For Throwback Thursday, Andy Howells recalls Jazz legend, Chris Barber who died on March 2.
“We played all the major concert halls around the country,” Jazz band leader Chris Barber told me in 2015.
It’s interesting that during my lifelong interest in popular music, whenever I have discussed the post-war era in Great Britain, there’s always been a strange kind of off-standish attitude towards jazz or Trad-Jazz from pop music fans. The new medium of rock n roll was seemingly fresh and exciting and for many there appears to be “nothing before Elvis.” However, Jazz music complete with its blues influences was more than just a genre that the older folks listened to!
Chris explained to me in 2015, “The jazz sounds weren’t released that strong in Britain. They had a minority appeal, but we were emulating that great music from the 1920s. We enjoyed it so much; it came across to the public. We couldn’t understand why anybody wouldn’t like it. When people came to see it, we didn’t feel amazed because what else were they going to go and see?”
Despite some rock historians viewpoints, rock n roll in the UK did go hand in hand with the new craze of skiffle music, itself a fusion of gospel and working songs played on guitars, washboards, and tea chests and already popular in America for years previously.
Performed as interval music in jazz concerts such as Chris Barber’s, the Skiffle genre gained a life of its own when one of Chris’ own band members, Lonnie Donegan propelled Rock Island Line into the UK charts in 1956 and subsequently launched his own music career with Donegan himself ultimately inspiring youngsters to set up their own groups.
Chris Barber: Pop Music’s Unsung Hero
Chris Barber’s band never seemingly troubled the singles charts as frequently as Donegan, but on the live circuit they regularly toured and performed to full venues. Barber paid several visits to Cardiff’s Sophia Gardens in the late 1950s, although even the National newspaper of Wales only gave passing references to a driving offence and his marriage to band vocalist Ottilie Patterson during 1959 rather than news of his visits.
Chris said in 2015,“The fact that we were getting those places full never made the national papers, because it wasn’t worth mentioning. It wasn’t interesting. It became interesting when The Beatles started up and were playing the same places”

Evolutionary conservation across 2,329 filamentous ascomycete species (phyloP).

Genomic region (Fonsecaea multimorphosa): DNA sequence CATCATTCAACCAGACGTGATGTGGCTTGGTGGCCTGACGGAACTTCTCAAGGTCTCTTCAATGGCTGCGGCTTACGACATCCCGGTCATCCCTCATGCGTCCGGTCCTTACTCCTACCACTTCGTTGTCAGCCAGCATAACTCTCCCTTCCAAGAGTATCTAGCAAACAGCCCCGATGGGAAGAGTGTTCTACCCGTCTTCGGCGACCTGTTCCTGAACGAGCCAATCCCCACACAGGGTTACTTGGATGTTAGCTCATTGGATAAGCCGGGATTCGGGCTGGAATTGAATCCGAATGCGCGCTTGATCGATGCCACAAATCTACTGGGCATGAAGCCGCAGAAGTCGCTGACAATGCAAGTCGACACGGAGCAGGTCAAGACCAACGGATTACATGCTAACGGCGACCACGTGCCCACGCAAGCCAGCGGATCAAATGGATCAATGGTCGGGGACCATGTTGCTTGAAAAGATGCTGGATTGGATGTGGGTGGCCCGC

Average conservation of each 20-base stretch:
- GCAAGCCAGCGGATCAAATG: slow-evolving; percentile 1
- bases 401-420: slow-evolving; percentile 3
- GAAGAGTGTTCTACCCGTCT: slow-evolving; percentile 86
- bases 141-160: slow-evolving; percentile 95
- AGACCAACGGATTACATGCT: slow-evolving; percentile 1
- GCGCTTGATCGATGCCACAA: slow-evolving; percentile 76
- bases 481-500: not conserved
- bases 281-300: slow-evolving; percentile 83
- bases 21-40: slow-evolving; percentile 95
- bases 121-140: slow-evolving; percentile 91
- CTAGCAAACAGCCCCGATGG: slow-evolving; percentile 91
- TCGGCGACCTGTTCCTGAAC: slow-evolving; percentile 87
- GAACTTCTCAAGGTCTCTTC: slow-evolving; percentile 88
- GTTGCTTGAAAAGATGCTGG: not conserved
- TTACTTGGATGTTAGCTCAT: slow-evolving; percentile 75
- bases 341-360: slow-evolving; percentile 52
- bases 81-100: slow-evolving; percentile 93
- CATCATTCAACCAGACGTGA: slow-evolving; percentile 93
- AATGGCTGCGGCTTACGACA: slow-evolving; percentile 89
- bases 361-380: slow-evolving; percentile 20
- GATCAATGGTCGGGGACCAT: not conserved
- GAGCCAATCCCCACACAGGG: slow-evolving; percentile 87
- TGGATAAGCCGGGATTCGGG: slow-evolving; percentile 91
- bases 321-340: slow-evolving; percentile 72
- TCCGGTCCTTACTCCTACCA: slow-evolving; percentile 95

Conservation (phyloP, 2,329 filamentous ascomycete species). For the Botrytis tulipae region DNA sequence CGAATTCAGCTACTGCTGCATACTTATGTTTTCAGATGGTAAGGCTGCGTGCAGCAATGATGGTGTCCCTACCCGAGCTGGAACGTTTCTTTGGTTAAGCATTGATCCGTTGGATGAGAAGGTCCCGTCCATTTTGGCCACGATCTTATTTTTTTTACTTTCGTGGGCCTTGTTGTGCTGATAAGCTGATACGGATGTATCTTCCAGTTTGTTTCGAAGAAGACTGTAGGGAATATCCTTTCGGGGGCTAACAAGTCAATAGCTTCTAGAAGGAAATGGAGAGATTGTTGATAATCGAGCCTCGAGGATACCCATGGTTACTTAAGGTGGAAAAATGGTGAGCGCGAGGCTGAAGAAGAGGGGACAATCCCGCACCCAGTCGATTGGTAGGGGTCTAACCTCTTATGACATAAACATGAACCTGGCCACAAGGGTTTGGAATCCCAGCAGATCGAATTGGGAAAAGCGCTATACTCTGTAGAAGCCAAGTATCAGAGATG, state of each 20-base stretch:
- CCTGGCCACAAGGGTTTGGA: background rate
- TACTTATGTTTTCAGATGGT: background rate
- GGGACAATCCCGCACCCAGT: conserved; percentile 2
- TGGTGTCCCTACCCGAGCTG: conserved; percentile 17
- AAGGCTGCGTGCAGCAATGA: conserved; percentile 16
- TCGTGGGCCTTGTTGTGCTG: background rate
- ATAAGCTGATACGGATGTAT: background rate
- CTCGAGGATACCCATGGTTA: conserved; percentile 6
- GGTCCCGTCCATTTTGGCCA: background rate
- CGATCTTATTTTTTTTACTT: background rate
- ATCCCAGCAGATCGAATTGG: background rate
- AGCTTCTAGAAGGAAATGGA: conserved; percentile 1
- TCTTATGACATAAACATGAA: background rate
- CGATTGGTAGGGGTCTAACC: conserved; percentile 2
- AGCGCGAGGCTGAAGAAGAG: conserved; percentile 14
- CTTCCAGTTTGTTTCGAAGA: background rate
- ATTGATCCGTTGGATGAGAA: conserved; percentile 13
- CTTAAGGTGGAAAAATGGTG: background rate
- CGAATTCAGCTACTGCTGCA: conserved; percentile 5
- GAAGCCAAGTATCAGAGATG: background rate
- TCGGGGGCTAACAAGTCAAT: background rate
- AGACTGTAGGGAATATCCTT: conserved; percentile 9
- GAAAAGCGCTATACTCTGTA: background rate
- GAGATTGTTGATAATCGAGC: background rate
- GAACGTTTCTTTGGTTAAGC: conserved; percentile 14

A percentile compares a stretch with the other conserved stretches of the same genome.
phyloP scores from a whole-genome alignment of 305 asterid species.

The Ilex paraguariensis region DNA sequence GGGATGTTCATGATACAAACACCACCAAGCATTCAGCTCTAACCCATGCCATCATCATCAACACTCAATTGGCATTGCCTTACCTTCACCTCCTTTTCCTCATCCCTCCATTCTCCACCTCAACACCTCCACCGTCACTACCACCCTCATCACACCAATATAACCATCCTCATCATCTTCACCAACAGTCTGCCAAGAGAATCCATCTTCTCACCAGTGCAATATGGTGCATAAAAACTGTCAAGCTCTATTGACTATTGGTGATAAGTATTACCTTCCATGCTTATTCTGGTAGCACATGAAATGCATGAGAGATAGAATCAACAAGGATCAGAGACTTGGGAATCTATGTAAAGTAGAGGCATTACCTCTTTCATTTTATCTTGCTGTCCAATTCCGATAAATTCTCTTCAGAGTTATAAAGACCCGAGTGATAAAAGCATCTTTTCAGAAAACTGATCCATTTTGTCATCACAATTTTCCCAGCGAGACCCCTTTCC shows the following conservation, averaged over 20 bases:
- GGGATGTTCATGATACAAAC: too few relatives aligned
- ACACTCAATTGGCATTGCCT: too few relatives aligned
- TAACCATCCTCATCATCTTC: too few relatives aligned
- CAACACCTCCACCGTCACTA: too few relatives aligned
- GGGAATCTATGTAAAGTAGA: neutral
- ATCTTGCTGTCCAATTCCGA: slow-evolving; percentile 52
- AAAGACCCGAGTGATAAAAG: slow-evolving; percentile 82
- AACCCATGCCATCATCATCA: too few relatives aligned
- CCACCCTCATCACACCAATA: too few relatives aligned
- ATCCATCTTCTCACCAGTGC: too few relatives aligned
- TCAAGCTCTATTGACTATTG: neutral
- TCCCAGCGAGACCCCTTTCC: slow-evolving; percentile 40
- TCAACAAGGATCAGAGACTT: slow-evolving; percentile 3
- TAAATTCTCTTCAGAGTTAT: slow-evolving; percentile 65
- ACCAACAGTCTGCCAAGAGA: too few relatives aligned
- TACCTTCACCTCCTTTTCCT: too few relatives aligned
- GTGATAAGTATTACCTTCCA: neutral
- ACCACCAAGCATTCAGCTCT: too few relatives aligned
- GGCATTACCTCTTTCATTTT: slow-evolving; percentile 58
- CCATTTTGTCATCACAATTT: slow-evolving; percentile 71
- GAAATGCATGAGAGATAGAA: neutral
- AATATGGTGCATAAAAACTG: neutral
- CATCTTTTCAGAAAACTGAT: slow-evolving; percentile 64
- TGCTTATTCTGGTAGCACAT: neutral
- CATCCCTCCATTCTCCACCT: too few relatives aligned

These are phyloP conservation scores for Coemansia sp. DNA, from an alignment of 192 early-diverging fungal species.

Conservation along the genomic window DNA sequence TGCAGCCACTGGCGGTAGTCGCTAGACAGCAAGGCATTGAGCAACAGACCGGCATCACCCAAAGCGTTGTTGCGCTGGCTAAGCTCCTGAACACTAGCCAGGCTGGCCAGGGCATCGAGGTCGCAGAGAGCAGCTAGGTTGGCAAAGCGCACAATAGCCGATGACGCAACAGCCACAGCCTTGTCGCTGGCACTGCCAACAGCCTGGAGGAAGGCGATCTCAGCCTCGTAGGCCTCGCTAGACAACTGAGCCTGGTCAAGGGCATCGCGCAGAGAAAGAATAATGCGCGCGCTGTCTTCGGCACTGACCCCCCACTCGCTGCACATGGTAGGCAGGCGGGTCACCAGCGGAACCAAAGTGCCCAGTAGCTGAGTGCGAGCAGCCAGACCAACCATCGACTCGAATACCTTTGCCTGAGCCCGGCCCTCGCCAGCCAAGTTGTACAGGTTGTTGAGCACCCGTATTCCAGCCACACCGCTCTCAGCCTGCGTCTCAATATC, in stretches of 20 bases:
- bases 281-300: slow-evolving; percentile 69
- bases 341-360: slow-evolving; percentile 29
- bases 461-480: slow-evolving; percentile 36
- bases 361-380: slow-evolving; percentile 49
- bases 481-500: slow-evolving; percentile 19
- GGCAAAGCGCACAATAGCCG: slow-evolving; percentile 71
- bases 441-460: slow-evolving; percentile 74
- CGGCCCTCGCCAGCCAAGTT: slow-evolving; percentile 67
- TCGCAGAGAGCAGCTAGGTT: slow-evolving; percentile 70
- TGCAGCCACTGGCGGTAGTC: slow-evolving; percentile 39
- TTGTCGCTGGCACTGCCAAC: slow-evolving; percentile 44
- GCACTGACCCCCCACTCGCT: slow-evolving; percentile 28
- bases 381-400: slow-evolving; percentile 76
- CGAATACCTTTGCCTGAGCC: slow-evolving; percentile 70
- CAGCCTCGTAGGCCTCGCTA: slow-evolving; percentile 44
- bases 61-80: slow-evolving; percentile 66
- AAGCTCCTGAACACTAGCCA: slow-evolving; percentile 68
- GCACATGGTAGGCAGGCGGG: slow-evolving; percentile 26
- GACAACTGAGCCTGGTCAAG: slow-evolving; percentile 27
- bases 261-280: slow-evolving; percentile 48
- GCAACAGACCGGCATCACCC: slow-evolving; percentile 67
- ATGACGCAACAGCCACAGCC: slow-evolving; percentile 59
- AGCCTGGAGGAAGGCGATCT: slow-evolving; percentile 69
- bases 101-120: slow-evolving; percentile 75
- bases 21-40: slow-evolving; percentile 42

Already established as a leading light of the music business by radio and television appearances including Six-Five Special, The Chris Barber Jazz Band frequently performed abroad and brought back many jazz legends to the UK to tour with them. To a point, these actions made Chris Barber an unsung hero for the future of popular music.
“We brought these people over, Muddy Waters and so forth. Bands started up like The Rolling Stones. They tried to copy that music and they did very well with it. A lot of them saw us doing that and later came to me and said “It was you doing that, which gave us a chance. Had you not done that; We wouldn’t have created the music.”
Chris Barber Chart Success With Petite Fleur
In 1959, The Chris Barber Jazz Band topped the UK charts with Petite Fleur, a track recorded for a Pye Records EP a few years previously featuring a clarinet solo by Monty Sunshine. The track itself was as unique in its approach as it was memorable.
“What made it special about that number was the key Monty played on the clarinet was difficult to play,” explained Chris, “Sidney Bechet had played it in an ordinary key, but Monty’s record player had played it too fast. So, it took it up half a tone, it was played in a difficult key and that was its secret because it made the sound more individual. There was a hard edge to Monty’s playing which made it more powerful.”
Six decades on from the number one, Chris’s Big Band were still performing Petite Fleur at live shows of which he would announce it as “A medley of our hit!” Chris kept performing right up until his retirement in 2019.
- Donald Christopher Barber OBE, musician and bandleader, 17 April 1930 – 2 March 2021
- Main Photo: Luc Lodder